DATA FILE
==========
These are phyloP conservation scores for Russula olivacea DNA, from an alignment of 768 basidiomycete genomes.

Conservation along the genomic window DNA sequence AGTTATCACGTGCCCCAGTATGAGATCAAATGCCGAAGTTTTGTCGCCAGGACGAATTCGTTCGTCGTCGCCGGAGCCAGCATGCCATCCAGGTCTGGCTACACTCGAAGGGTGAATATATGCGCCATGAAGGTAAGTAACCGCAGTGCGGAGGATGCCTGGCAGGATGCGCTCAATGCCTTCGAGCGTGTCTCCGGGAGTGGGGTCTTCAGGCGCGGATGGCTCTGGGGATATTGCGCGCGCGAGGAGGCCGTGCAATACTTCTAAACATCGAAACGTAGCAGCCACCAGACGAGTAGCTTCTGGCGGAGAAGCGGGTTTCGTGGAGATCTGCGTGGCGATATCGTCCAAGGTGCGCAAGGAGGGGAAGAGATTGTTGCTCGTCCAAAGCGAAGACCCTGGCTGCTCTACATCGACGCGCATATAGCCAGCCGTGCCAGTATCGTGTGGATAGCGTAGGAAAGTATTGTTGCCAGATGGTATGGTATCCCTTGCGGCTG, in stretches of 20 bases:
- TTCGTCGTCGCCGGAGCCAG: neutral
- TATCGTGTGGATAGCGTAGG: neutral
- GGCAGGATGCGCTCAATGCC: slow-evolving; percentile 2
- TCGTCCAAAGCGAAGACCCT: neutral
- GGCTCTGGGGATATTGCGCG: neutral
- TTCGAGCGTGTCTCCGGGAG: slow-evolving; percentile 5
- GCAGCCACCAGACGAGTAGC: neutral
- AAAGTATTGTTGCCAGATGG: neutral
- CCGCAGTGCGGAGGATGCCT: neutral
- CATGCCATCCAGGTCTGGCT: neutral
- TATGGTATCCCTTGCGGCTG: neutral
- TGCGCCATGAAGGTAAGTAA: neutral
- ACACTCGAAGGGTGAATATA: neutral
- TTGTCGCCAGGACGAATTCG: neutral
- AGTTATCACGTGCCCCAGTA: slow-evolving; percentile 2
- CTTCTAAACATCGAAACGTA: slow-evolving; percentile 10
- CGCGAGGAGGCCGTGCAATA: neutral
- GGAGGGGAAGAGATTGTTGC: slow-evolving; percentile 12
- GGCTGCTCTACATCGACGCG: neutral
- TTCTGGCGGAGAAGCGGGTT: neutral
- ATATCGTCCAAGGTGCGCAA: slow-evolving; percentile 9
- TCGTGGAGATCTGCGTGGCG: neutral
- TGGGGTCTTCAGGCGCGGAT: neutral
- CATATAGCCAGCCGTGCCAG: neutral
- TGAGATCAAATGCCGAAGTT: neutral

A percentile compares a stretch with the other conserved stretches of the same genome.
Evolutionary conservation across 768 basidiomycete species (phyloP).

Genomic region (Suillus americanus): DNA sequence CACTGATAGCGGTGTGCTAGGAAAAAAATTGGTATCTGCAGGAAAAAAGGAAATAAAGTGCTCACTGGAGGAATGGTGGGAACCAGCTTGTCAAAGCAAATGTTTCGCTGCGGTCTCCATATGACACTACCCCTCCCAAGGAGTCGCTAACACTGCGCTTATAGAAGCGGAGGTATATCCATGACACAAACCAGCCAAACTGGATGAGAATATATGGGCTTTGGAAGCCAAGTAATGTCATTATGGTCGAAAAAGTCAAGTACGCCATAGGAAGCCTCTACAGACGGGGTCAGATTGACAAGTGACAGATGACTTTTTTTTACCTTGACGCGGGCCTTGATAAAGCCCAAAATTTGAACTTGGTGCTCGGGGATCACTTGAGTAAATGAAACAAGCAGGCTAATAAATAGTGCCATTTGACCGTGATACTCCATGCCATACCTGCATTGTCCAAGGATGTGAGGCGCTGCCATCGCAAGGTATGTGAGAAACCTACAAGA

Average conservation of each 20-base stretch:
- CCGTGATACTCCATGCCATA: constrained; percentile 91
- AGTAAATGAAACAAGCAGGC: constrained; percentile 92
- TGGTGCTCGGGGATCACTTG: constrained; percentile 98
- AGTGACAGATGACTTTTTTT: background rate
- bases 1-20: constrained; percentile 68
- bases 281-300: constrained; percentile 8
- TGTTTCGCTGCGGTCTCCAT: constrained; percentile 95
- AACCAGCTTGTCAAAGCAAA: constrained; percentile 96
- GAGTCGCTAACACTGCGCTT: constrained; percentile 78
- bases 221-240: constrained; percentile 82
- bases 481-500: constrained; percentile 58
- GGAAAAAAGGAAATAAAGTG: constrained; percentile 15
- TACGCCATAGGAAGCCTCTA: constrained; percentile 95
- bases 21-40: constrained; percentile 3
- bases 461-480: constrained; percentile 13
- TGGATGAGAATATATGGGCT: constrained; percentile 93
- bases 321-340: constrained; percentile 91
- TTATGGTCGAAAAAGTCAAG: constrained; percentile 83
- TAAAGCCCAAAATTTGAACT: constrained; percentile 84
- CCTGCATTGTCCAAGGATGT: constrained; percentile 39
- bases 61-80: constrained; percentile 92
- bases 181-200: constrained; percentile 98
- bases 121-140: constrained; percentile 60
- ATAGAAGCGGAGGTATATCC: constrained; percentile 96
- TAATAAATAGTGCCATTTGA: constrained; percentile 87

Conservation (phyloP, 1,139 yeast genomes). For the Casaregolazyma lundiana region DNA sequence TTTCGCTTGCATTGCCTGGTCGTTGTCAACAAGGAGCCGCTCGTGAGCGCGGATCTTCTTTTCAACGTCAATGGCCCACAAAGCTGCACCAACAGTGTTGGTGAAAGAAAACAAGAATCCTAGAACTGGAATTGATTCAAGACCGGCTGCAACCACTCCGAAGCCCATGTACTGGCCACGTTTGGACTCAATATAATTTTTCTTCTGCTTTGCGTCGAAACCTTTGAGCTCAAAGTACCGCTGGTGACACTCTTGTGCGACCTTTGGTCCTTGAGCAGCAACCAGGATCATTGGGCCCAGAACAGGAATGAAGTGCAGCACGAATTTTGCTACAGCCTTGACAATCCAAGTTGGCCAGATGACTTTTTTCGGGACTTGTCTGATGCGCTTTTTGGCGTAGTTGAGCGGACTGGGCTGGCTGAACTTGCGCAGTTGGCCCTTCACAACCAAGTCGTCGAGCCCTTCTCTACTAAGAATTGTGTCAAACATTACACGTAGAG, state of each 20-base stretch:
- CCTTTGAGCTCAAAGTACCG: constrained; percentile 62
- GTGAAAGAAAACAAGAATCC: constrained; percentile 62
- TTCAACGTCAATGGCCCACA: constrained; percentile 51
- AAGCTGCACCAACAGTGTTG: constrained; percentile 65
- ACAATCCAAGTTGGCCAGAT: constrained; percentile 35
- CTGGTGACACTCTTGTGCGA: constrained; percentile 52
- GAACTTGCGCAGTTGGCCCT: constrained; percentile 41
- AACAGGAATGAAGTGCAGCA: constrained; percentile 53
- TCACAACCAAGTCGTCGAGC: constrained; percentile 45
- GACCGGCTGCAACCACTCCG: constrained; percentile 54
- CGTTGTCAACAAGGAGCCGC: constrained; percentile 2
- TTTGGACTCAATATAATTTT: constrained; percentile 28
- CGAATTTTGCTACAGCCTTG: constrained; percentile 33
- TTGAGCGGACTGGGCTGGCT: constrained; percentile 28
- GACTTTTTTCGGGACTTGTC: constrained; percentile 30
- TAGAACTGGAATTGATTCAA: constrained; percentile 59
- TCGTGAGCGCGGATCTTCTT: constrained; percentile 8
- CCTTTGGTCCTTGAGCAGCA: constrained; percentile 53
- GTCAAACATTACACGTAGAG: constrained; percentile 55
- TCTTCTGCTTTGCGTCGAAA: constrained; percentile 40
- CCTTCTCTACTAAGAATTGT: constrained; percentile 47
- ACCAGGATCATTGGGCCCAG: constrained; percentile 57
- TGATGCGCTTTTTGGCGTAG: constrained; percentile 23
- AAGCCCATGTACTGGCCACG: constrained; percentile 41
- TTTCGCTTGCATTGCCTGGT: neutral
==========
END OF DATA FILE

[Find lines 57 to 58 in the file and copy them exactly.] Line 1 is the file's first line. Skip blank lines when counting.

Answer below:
Conservation (phyloP, 1,139 yeast genomes). For the Casaregolazyma lundiana region DNA sequence TTTCGCTTGCATTGCCTGGTCGTTGTCAACAAGGAGCCGCTCGTGAGCGCGGATCTTCTTTTCAACGTCAATGGCCCACAAAGCTGCACCAACAGTGTTGGTGAAAGAAAACAAGAATCCTAGAACTGGAATTGATTCAAGACCGGCTGCAACCACTCCGAAGCCCATGTACTGGCCACGTTTGGACTCAATATAATTTTTCTTCTGCTTTGCGTCGAAACCTTTGAGCTCAAAGTACCGCTGGTGACACTCTTGTGCGACCTTTGGTCCTTGAGCAGCAACCAGGATCATTGGGCCCAGAACAGGAATGAAGTGCAGCACGAATTTTGCTACAGCCTTGACAATCCAAGTTGGCCAGATGACTTTTTTCGGGACTTGTCTGATGCGCTTTTTGGCGTAGTTGAGCGGACTGGGCTGGCTGAACTTGCGCAGTTGGCCCTTCACAACCAAGTCGTCGAGCCCTTCTCTACTAAGAATTGTGTCAAACATTACACGTAGAG, state of each 20-base stretch:
- CCTTTGAGCTCAAAGTACCG: constrained; percentile 62